43. To be sure, Wehler is aware of this problem and even devotes a footnote to the issue of integrating institutions like the family into his analytical scheme (DGg, 1: 553 n. 4), but his actual account is little affected by such considerations.
45. GH, vii, 912. The symmetry of the four chronological parts is not quite complete, since the segment on the era of the French Revolution lacks a chapter on society and economy.
46. GH, 764–65, 769, 802–20.
47. GH, 24–41. Sheehan's use of Herrschaft is quite different from Wehler's, the latter's being much closer to what Sheehan calls Verwaltung.
48. GH, 142–43. These “non-noble elites” seem very similar to the “movers and doers” of Walker's, MackGerman Home Towns (Ithaca, 1971). In many ways Mack Walker is as much a source of motifs for Sheehan's work as Reinhart Koselleck is for Nipperdey's.
49. There is a detailed discussion of Sheehan's model in his article, “What Is German History? Reflections on the Role of the Nation in German History and Historiography,” Journal of Modern History 53 (1981): 1–23.
50. GH, 31; similarly, 32–34, 41–41.
51. GH, 494–500, 731–47. Nipperdey's discussion of Industrialization, although much briefer and less detailed, employs many of the same themes as Wehler's (even at one point describing, in Weberian terms, “the European heritage…reationality and science, legal order and urbanization, greed and the tendency towards the mastery of nature, asceticism and the ethos of labor”) and tends to come to similar conclusions. Although Nipperdey's account, unlike Wehler's is not guided by theory, it does involve a description of causative factors and of interconnections between developments in a way Sheehan's does not; DG, 178–248; the quotation is from 179.
52. GH, 151–52, 251, 319, 539.
53. On this point, cf. Wehler's very interesting discussion of the symbolism of noble superiority in the eighteenth century, DGg, 1:144–46, with Sheehan's account of the coronation in Frankfurt.
54. GH, 85–86, 560. Of course, one could argue that scholarship in this area is just in its earliest beginnings, or that empirical evidence is lacking to resolve such questions. It does seem possible to me, though, that sources bearing directly on popular life—court records, for instance, or the correspondence of the parish clergy—open the possibility of answering such questions.
55. Sheehan, James, German Liberalism in the Nineteenth Century (Chicago, 1978), 2–3.
58. DG, 304. Nipperdey continues, “both are legitimate and both are, as we know, not identical; the weight of this double problem and its tensions has marked the history and tragedy of the German nationalist movement for more than a century.” Whatever one thinks of this as a description of German nationalism in the first half of the nineteenth century, one must wonder about its validity (“for more than a century”) for the years after 1871.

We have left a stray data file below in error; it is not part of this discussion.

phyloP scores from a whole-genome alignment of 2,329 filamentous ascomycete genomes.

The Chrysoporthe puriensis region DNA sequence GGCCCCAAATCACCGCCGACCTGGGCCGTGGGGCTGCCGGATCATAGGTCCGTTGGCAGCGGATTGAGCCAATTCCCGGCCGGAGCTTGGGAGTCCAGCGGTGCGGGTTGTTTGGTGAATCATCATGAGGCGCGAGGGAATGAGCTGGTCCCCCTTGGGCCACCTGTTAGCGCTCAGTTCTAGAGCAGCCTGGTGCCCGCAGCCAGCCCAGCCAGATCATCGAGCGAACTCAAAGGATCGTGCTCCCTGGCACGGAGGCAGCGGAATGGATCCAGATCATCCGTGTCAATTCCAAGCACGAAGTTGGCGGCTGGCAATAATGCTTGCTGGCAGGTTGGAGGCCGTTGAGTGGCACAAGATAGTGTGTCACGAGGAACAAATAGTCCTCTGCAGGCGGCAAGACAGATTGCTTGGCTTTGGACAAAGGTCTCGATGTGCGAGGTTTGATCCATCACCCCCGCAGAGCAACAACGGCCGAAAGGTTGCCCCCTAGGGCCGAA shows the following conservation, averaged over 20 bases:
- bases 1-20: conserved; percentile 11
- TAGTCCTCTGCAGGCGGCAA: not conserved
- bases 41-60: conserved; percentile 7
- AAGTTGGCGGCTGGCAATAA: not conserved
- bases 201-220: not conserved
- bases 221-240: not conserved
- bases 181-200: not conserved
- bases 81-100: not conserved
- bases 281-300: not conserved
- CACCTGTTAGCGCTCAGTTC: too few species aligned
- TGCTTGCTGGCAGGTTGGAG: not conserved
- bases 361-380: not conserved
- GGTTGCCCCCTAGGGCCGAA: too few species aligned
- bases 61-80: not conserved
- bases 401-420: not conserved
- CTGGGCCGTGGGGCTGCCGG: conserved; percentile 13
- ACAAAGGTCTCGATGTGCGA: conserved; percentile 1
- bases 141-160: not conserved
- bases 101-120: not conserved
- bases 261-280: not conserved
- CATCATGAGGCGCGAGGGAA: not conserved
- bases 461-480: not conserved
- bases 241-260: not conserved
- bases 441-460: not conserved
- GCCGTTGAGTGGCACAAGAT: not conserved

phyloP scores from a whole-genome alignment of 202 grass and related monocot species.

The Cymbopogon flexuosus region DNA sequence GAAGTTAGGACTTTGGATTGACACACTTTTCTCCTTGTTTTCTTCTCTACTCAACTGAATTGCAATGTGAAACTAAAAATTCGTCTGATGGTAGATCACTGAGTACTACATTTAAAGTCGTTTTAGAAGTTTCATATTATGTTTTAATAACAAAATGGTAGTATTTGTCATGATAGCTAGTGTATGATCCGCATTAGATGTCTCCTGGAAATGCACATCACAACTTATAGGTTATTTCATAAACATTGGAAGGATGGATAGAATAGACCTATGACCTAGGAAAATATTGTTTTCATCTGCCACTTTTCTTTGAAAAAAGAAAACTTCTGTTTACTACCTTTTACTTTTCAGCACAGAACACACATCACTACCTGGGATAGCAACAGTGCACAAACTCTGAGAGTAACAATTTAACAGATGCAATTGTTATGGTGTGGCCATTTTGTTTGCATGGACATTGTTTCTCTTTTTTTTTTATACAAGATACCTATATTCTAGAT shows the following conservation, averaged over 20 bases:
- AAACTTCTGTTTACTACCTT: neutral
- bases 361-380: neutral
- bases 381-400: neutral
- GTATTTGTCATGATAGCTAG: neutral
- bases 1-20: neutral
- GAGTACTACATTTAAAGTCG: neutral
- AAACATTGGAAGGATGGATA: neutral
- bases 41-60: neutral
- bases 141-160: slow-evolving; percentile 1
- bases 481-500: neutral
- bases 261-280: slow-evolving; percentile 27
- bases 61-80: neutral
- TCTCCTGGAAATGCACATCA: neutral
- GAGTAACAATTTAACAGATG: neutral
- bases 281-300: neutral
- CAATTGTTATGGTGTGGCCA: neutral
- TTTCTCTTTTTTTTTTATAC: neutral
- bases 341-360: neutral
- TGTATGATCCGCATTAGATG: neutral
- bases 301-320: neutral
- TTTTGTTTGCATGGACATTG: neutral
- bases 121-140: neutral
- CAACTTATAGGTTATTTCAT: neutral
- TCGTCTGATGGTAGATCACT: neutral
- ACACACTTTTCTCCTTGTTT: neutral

59. DG, 25, 29–30. In this vein, Joseph Görres appears to Nipperdey as a former Jacobin who became “a determined opponent of Napoleon and adherent of a romantically colored national democracy” (ibid., 29). Cf. also his description of Andreas Hofer and the other “martyrs… of the national and emancipatory movement [nationalen und freiheitlichen Bewegung] of the 19th century” (ibid., 25).
60. GH, 249–50, 385–87, 504, 689, 851, 868. Sheehan's distaste for the kleindeutsch solution to the German national question is particularly apparent in his essay, “The Problem of the Nation in German History,” in Otto, Büsch and James, Sheehan, eds., Die Rolle der Nation in der deutschen Geschichte und Gegenwart (West Berlin, 1985), 3–20, esp. 12.
61. A look at the tables in Wehler's work will confirm this. Nipperdey, on the other hand, is careful to incorporate Austrian examples into his statistics, insofar as the sources permit it; cf. DG, 154–55, 170, 185–88, 195–97, 204.
64. DG, 782–84; GH, 906–7.
66. GH, 908n. 90, 910–11, 913–14. It is difficult to avoid noting the strained and forced character of both authors' interpretations of the results of 1866, suggesting the extent to which present-day historians, even of differing political viewpoints, have problems coming to grips with it.
67. This conclusion seems to confirm the postmodernist assertion of the impossibility of any generally accepted synthesis (cf. n. 5, above). However, the fact of competing syntheses hardly legitimates the further conclusion—and this jump to extreme conclusions unwarranted by preceding argument does seem typical of postmodernist thought in general—that only fragmentary and disconnected representations of the past can be successful.